Some of my photographs are included in a show, opening today, in Santa Rosa, California. The exhibition, “Bringing Back the Fire,” is a celebration of art and community at the annual Burning Man festival. According to the show’s press release, Burning Man “turns part of Black Rock Desert in Nevada into the ‘world’s largest outdoor art gallery’ for one week each August. Much of the art shown on the site is intended to burn — but many pieces survive, to be seen again. This exhibit celebrates some of these, and the community of participants who have created them.” The show runs through March 22, 2008 at the Santa Rosa Junior College Art Gallery.
Al Gore and the U.N. Intergovernmental Panel on Climate Change shared the Nobel Peace Prize for 2007. They were in Oslo last month to accept the award and take part in three full days of festivities. The Nobel events coincided with the climate conference in Bali, which made the coverage particularly interesting and timely this year. Rarely has the international spotlight been focused more intently on the question of global warming.
In his Nobel acceptance speech, Al Gore drew a parallel between leaders who ignore the climate crisis and those who failed to act as Nazi Germany rearmed before World War II. “Too many of the world’s leaders are still best described in the words Winston Churchill applied to those who ignored Adolf Hitler’s threat: ‘They go on in strange paradox, decided only to be undecided, resolved to be irresolute, adamant for drift, solid for fluidity, all powerful to be impotent,'” Gore said. He likened the current “planetary emergency” to wartime. “We must quickly mobilize our civilization with the urgency and resolve that has previously been seen only when nations mobilized for war.” Strong words. A powerful lecture.
It was my fifth year covering the Oslo events. More photos and text here.
My photographs from Burning Man appear in several magazines currently on the newsstand. The new issue of Nevada Magazine includes a ten-page cover story titled “Images of Burning Man” with many of my photos. The latest Public Art Review features an article by Louis Brill titled “Burning Man Photographers.” The piece showcases the work of several photographers and makes the point that while public art is often the subject of Burning Man photos, some images from the event deserve to be called art in their own right. In addition, the French magazine Néosapiens includes a full-page photo of mine from the 2004 festival. Finally, the glossy German travel magazine ADAC Reisemagazin featured a pictorial on Burning Man a few months ago in a special issue on the American west. Sierra Magazine will also publish a photo of mine from last year’s festival in their upcoming issue.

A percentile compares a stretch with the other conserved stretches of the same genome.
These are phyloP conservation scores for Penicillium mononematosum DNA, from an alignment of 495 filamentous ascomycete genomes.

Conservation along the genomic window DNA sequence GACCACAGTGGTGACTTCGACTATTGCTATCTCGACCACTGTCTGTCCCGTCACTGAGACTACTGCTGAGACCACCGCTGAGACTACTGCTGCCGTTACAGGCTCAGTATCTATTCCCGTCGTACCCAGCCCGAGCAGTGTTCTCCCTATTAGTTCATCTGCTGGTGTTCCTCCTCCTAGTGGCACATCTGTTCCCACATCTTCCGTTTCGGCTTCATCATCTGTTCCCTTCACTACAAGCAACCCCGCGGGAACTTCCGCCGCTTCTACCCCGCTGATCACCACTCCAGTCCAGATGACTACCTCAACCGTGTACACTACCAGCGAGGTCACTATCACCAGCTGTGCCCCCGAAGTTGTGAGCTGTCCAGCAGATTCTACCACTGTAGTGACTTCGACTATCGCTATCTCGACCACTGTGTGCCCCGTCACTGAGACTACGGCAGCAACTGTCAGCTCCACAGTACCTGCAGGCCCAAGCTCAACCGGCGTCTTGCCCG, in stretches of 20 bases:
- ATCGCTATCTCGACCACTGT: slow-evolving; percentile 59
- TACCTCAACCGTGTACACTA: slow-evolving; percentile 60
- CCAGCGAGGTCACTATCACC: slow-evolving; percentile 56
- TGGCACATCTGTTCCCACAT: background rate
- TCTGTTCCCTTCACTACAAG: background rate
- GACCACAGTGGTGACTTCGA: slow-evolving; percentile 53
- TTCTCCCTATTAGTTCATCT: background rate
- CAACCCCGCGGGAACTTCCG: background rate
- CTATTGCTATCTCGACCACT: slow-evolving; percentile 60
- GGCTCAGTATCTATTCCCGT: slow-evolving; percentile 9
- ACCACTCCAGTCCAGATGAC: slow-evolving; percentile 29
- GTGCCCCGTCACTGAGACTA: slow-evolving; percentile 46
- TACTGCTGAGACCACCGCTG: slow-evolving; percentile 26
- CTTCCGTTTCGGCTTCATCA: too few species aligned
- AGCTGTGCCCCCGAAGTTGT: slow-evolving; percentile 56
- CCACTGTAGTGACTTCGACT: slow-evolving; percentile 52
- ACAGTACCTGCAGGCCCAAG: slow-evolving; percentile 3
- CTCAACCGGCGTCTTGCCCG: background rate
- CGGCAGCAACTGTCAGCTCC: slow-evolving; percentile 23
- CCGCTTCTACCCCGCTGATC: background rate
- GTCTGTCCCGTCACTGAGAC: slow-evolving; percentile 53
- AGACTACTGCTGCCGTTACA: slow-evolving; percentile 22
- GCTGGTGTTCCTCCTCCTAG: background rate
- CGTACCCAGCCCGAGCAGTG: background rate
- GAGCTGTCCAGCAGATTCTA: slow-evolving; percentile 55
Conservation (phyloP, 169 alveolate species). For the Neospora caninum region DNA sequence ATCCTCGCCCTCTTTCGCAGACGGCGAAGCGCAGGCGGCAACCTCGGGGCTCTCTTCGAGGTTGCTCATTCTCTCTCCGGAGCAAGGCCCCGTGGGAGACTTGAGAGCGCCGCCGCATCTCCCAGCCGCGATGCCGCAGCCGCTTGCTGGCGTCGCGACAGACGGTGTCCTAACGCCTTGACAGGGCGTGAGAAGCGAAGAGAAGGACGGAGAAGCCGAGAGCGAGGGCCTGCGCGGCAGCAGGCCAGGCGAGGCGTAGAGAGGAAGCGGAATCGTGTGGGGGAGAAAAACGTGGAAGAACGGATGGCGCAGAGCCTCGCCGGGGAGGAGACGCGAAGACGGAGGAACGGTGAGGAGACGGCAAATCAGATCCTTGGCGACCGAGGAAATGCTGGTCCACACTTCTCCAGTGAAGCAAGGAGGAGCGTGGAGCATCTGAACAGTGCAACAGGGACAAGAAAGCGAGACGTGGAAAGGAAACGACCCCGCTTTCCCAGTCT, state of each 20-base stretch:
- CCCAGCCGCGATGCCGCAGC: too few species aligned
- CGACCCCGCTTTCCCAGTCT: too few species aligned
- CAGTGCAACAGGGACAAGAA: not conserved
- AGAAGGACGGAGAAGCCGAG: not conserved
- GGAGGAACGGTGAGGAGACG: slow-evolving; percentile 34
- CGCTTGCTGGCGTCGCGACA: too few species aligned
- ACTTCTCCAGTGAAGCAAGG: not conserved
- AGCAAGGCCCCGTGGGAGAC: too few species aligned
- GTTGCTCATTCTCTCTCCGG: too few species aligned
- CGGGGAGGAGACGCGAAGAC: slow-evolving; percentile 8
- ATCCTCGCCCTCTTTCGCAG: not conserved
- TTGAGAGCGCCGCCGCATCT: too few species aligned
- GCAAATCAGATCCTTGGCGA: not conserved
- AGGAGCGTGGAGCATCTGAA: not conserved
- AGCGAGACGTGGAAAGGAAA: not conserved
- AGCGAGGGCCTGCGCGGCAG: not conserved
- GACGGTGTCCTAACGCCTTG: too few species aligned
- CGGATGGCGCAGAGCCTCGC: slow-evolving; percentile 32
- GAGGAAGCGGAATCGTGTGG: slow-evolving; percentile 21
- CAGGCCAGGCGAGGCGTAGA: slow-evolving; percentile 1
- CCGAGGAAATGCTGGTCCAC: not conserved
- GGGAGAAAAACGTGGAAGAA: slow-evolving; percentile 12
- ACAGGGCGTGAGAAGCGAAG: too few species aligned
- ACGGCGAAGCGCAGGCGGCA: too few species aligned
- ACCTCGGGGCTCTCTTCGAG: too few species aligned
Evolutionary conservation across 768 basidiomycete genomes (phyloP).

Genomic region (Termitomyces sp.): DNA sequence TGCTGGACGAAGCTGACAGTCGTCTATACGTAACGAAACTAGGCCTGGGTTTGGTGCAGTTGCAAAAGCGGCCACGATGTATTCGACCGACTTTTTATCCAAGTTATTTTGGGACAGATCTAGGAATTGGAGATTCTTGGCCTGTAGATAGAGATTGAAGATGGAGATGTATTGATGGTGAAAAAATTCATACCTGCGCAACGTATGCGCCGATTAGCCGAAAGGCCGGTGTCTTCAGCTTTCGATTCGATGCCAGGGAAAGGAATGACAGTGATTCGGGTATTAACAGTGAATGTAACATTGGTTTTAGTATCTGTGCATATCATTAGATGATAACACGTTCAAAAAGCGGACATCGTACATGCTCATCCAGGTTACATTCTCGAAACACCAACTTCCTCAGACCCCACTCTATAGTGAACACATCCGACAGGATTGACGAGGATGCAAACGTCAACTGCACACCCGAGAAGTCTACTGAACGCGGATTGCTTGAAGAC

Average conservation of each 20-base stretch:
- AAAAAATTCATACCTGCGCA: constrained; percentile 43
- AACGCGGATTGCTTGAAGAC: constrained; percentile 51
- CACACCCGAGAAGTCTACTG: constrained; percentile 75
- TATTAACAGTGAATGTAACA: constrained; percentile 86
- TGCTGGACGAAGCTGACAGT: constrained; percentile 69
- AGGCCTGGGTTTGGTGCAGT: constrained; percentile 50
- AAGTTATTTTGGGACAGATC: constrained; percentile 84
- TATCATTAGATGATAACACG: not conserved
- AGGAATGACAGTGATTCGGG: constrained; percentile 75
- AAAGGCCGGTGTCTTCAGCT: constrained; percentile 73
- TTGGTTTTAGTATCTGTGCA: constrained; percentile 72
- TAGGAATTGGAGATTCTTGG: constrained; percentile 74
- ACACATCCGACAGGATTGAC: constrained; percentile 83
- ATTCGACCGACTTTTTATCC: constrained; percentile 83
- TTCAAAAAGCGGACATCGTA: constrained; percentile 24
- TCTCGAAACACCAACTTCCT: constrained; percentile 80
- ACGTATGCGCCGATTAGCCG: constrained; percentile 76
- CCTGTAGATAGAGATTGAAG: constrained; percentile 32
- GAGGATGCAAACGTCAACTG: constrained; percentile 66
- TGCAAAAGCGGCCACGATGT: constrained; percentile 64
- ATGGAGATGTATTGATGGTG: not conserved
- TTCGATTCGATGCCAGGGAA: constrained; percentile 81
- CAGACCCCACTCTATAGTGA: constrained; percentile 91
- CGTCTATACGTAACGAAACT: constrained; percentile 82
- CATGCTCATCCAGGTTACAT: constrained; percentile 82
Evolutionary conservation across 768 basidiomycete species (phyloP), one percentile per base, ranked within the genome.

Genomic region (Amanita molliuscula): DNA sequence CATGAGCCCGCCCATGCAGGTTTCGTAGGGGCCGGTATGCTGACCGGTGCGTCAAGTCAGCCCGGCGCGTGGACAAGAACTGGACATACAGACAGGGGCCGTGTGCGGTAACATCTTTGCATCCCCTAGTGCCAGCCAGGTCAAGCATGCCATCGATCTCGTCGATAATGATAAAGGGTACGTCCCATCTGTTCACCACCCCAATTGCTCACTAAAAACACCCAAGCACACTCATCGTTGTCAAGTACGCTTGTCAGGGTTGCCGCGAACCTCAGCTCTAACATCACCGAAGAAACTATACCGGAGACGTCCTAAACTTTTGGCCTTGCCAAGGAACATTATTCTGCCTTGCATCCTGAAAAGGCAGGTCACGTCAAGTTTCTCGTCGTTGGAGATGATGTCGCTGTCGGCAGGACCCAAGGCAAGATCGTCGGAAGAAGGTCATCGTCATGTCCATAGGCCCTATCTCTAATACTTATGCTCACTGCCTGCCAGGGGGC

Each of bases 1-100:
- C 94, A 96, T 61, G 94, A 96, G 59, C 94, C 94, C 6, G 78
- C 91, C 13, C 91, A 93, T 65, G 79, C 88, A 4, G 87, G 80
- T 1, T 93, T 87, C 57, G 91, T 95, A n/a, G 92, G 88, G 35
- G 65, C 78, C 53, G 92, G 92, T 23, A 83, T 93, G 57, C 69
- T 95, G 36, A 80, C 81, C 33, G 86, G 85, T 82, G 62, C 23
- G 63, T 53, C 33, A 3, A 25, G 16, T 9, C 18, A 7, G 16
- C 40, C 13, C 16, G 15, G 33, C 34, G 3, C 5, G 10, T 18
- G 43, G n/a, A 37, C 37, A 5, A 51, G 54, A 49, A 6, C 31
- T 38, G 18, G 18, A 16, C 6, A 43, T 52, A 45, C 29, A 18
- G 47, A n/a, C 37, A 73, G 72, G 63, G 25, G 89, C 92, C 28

The 2006 Nobel Peace Prize was awarded to Muhammad Yunus and the Grameen Bank of Bangladesh. The award ceremony in Oslo, Norway, brought together heads of state, prominent humanitarians, Hollywood celebrities, rock stars, and journalists from around the world. An all-round extraordinary event. My photoessay captures some of the highlights, from the award ceremony and the torchlight procession through Oslo’s city streets to the globally-televised Nobel Peace Prize Concert hosted by Sharon Stone and Anjelica Houston and featuring artists like John Legend an Lionel Richie.
The 2006 Burning Man festival kicked off last night in Nevada’s Black Rock desert. In a story today, ABC News described the event variously as “the Woodstock of Generation X,” a “weeklong party for iPod nerds and punk-rock pixies,” and “a massive drug-fueled orgy of the senses.” (Click here for story.)
For the record, Burning Man is not a rock concert, a gathering of techies or punk-rockers, or even a drug fest. That said, Bede Moore, the writer of the ABC story, got much of it right. I’m quoted at one point in the article saying that Larry Harvey and the other founders based the event on a very enlightened set of values. Even though the festival has grown exponentially over the past 20 years, they have stayed true to those values. For many of us, it’s the thing that keeps us coming back year after year.
Just back from a beautiful and enchanting week at the 2005 Burning Man festival. This year’s event was, by many accounts, the best ever. The weather was nearly perfect, the art first-rate, and the overall vibe, well, incredible. A photographer’s dream. I have gathered a series of 100 photos from the event here. A very special thanks to all the wonderful people who allowed me to take their photograph, who shared their personal stories, and who otherwise welcomed me into their world this year. It was a week to remember.